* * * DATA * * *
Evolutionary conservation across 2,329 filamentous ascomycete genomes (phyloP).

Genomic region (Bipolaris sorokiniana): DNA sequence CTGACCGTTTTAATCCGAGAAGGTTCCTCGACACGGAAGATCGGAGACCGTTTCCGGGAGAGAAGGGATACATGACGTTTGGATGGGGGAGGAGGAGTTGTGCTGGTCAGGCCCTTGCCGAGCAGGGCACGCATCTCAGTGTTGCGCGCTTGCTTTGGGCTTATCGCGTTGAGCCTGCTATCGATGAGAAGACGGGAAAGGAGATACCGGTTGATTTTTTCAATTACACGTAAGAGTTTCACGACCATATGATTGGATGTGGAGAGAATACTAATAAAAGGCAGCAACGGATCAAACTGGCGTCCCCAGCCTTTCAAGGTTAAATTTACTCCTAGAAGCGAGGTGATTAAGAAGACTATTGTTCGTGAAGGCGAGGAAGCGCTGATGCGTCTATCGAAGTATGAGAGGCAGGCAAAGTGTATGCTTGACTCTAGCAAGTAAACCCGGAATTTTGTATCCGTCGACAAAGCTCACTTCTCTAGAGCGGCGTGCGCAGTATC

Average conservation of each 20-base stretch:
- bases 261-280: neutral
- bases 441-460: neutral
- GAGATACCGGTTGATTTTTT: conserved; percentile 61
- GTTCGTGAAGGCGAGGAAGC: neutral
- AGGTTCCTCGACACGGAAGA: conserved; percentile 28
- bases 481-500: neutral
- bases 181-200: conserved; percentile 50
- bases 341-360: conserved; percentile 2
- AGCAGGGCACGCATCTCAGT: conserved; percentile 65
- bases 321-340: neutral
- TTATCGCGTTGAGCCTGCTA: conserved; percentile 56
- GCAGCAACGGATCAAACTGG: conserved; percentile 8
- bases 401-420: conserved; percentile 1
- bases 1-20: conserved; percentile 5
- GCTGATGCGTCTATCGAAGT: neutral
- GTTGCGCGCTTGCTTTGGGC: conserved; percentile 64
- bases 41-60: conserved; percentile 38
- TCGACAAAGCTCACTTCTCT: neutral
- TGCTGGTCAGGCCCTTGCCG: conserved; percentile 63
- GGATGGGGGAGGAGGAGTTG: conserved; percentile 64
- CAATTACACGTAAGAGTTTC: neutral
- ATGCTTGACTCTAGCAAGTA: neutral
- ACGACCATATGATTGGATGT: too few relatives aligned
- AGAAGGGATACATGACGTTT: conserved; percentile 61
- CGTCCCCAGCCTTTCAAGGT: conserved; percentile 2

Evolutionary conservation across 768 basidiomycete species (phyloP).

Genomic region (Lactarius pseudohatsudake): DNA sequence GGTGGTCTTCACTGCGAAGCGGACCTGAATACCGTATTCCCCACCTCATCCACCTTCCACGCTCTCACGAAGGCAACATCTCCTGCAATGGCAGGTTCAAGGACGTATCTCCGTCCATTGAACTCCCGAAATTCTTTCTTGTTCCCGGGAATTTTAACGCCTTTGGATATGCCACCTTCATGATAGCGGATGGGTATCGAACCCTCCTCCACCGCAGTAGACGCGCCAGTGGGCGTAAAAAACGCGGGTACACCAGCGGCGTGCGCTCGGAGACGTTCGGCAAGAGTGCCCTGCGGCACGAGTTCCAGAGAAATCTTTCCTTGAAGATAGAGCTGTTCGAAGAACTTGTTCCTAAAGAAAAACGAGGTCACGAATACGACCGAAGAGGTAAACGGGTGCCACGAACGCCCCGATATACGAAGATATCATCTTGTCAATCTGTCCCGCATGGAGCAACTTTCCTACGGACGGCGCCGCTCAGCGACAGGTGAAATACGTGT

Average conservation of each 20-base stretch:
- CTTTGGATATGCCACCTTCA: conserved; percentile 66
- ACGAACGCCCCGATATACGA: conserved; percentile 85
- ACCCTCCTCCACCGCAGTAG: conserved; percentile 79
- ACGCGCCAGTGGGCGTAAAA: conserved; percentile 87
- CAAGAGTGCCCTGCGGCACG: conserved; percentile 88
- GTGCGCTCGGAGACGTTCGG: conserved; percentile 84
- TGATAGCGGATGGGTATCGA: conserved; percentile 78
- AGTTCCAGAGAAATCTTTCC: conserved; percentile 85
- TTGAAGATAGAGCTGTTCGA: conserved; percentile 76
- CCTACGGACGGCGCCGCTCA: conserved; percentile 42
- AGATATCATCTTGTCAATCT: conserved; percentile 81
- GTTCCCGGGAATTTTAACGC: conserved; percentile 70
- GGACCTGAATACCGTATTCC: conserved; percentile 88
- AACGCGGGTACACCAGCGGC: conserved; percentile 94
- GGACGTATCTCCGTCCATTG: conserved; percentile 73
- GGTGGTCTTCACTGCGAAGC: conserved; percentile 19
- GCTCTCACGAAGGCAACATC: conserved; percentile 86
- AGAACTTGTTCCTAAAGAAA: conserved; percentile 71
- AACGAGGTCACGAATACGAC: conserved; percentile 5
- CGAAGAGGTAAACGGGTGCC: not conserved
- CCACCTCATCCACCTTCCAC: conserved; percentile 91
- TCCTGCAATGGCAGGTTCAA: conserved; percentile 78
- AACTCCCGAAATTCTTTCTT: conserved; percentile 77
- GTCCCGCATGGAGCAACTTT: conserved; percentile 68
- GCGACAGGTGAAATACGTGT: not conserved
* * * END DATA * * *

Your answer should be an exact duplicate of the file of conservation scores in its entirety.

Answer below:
Evolutionary conservation across 2,329 filamentous ascomycete genomes (phyloP).

Genomic region (Bipolaris sorokiniana): DNA sequence CTGACCGTTTTAATCCGAGAAGGTTCCTCGACACGGAAGATCGGAGACCGTTTCCGGGAGAGAAGGGATACATGACGTTTGGATGGGGGAGGAGGAGTTGTGCTGGTCAGGCCCTTGCCGAGCAGGGCACGCATCTCAGTGTTGCGCGCTTGCTTTGGGCTTATCGCGTTGAGCCTGCTATCGATGAGAAGACGGGAAAGGAGATACCGGTTGATTTTTTCAATTACACGTAAGAGTTTCACGACCATATGATTGGATGTGGAGAGAATACTAATAAAAGGCAGCAACGGATCAAACTGGCGTCCCCAGCCTTTCAAGGTTAAATTTACTCCTAGAAGCGAGGTGATTAAGAAGACTATTGTTCGTGAAGGCGAGGAAGCGCTGATGCGTCTATCGAAGTATGAGAGGCAGGCAAAGTGTATGCTTGACTCTAGCAAGTAAACCCGGAATTTTGTATCCGTCGACAAAGCTCACTTCTCTAGAGCGGCGTGCGCAGTATC

Average conservation of each 20-base stretch:
- bases 261-280: neutral
- bases 441-460: neutral
- GAGATACCGGTTGATTTTTT: conserved; percentile 61
- GTTCGTGAAGGCGAGGAAGC: neutral
- AGGTTCCTCGACACGGAAGA: conserved; percentile 28
- bases 481-500: neutral
- bases 181-200: conserved; percentile 50
- bases 341-360: conserved; percentile 2
- AGCAGGGCACGCATCTCAGT: conserved; percentile 65
- bases 321-340: neutral
- TTATCGCGTTGAGCCTGCTA: conserved; percentile 56
- GCAGCAACGGATCAAACTGG: conserved; percentile 8
- bases 401-420: conserved; percentile 1
- bases 1-20: conserved; percentile 5
- GCTGATGCGTCTATCGAAGT: neutral
- GTTGCGCGCTTGCTTTGGGC: conserved; percentile 64
- bases 41-60: conserved; percentile 38
- TCGACAAAGCTCACTTCTCT: neutral
- TGCTGGTCAGGCCCTTGCCG: conserved; percentile 63
- GGATGGGGGAGGAGGAGTTG: conserved; percentile 64
- CAATTACACGTAAGAGTTTC: neutral
- ATGCTTGACTCTAGCAAGTA: neutral
- ACGACCATATGATTGGATGT: too few relatives aligned
- AGAAGGGATACATGACGTTT: conserved; percentile 61
- CGTCCCCAGCCTTTCAAGGT: conserved; percentile 2

Evolutionary conservation across 768 basidiomycete species (phyloP).

Genomic region (Lactarius pseudohatsudake): DNA sequence GGTGGTCTTCACTGCGAAGCGGACCTGAATACCGTATTCCCCACCTCATCCACCTTCCACGCTCTCACGAAGGCAACATCTCCTGCAATGGCAGGTTCAAGGACGTATCTCCGTCCATTGAACTCCCGAAATTCTTTCTTGTTCCCGGGAATTTTAACGCCTTTGGATATGCCACCTTCATGATAGCGGATGGGTATCGAACCCTCCTCCACCGCAGTAGACGCGCCAGTGGGCGTAAAAAACGCGGGTACACCAGCGGCGTGCGCTCGGAGACGTTCGGCAAGAGTGCCCTGCGGCACGAGTTCCAGAGAAATCTTTCCTTGAAGATAGAGCTGTTCGAAGAACTTGTTCCTAAAGAAAAACGAGGTCACGAATACGACCGAAGAGGTAAACGGGTGCCACGAACGCCCCGATATACGAAGATATCATCTTGTCAATCTGTCCCGCATGGAGCAACTTTCCTACGGACGGCGCCGCTCAGCGACAGGTGAAATACGTGT

Average conservation of each 20-base stretch:
- CTTTGGATATGCCACCTTCA: conserved; percentile 66
- ACGAACGCCCCGATATACGA: conserved; percentile 85
- ACCCTCCTCCACCGCAGTAG: conserved; percentile 79
- ACGCGCCAGTGGGCGTAAAA: conserved; percentile 87
- CAAGAGTGCCCTGCGGCACG: conserved; percentile 88
- GTGCGCTCGGAGACGTTCGG: conserved; percentile 84
- TGATAGCGGATGGGTATCGA: conserved; percentile 78
- AGTTCCAGAGAAATCTTTCC: conserved; percentile 85
- TTGAAGATAGAGCTGTTCGA: conserved; percentile 76
- CCTACGGACGGCGCCGCTCA: conserved; percentile 42
- AGATATCATCTTGTCAATCT: conserved; percentile 81
- GTTCCCGGGAATTTTAACGC: conserved; percentile 70
- GGACCTGAATACCGTATTCC: conserved; percentile 88
- AACGCGGGTACACCAGCGGC: conserved; percentile 94
- GGACGTATCTCCGTCCATTG: conserved; percentile 73
- GGTGGTCTTCACTGCGAAGC: conserved; percentile 19
- GCTCTCACGAAGGCAACATC: conserved; percentile 86
- AGAACTTGTTCCTAAAGAAA: conserved; percentile 71
- AACGAGGTCACGAATACGAC: conserved; percentile 5
- CGAAGAGGTAAACGGGTGCC: not conserved
- CCACCTCATCCACCTTCCAC: conserved; percentile 91
- TCCTGCAATGGCAGGTTCAA: conserved; percentile 78
- AACTCCCGAAATTCTTTCTT: conserved; percentile 77
- GTCCCGCATGGAGCAACTTT: conserved; percentile 68
- GCGACAGGTGAAATACGTGT: not conserved